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Wednesday, November 22, 2006

incipient art collector

I bought my first original artwork today. It's a drawing by David Byrne from his new work on display through November 25 at Pace/MacGill. David Byrne was actually there today with his parents, but I did not want to intrude on his private family time by being a pesky fan. A few years ago I regretted not buying one of his tree drawings. Today I paid the price, literally: his chair drawing cost me more than double what his tree drawing would have cost back in 2003. I decided today not to make the same mistake again.

I have to admit to some trepidation followed by elation followed by doubt at buying a work of art. Once I decided to do it, I knew I could not afford it right now but I had to do it. Then I was jubilant to own something by an artist whose work and way of thinking have influenced me since my teenaged years. On the way home I started to think I had overpaid. But now I'm cool with it and eager to receive it and hang it in my apartment.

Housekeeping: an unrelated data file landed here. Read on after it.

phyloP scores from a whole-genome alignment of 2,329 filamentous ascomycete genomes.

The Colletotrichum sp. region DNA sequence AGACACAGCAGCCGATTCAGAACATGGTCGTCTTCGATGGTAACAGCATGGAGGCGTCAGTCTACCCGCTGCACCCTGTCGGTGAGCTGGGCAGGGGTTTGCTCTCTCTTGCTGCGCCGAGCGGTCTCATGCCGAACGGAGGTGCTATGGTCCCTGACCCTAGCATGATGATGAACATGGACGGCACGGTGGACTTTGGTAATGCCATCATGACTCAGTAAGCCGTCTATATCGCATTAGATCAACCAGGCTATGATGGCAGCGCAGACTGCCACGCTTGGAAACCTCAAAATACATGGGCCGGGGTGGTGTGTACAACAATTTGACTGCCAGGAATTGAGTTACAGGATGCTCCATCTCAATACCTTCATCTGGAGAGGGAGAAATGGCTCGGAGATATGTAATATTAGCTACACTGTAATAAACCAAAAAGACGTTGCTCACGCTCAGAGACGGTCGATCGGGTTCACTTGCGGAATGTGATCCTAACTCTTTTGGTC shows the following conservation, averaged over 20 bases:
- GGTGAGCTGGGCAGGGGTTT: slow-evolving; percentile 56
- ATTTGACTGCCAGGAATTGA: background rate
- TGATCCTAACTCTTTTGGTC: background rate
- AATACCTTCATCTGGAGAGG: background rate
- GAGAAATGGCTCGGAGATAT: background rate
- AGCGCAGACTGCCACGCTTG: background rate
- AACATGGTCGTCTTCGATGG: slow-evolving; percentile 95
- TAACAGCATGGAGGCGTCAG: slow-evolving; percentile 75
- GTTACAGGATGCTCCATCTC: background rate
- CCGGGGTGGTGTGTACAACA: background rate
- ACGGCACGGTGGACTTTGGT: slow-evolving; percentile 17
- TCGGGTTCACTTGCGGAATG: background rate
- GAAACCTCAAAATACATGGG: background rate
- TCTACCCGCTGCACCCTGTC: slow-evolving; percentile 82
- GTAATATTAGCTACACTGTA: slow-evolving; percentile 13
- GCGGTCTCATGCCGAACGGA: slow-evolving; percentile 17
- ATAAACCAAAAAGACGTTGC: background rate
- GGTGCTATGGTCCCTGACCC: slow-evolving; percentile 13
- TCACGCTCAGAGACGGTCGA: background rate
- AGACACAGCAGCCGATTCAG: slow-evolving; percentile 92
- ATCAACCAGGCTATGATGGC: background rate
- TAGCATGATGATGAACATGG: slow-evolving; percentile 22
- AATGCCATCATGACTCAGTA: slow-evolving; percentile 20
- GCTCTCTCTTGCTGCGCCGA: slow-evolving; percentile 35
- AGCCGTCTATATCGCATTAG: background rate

For someone who usually pooh-poohs the idea that art changes people, I have to admit that David Byrne is probably the one artist whose work has most influenced my own thinking. I was unhealthily ultra-serious as a youth, and here was this guy, whose music I loved, who had found a way to be both earnest and ironic at the same time. I've never heard anyone associate David Byrne with Oscar Wilde, but there's a similar wiliness about their public conduct. How else are we to understand his admiration of Microsoft Powerpoint and its Auto-Content Wizard? We can laugh at Powerpoint and office culture all we want: they are easy targets. Yet there is something perversely fascinating about them. Isn't there? That strange rhetoric of mine whereby I blur the line between sincerity and irony owes a lot to David Byrne.

The drawing I bought, which won't be delivered until the exhibition ends, is a chair with a very large rectangular back. I chose it because the proportions of the back reminded me of Richard Serra's steel plates. I doubt that's what David Byrne had in mind when drawing it, but that's what made it stand out for me from the others. How exciting.


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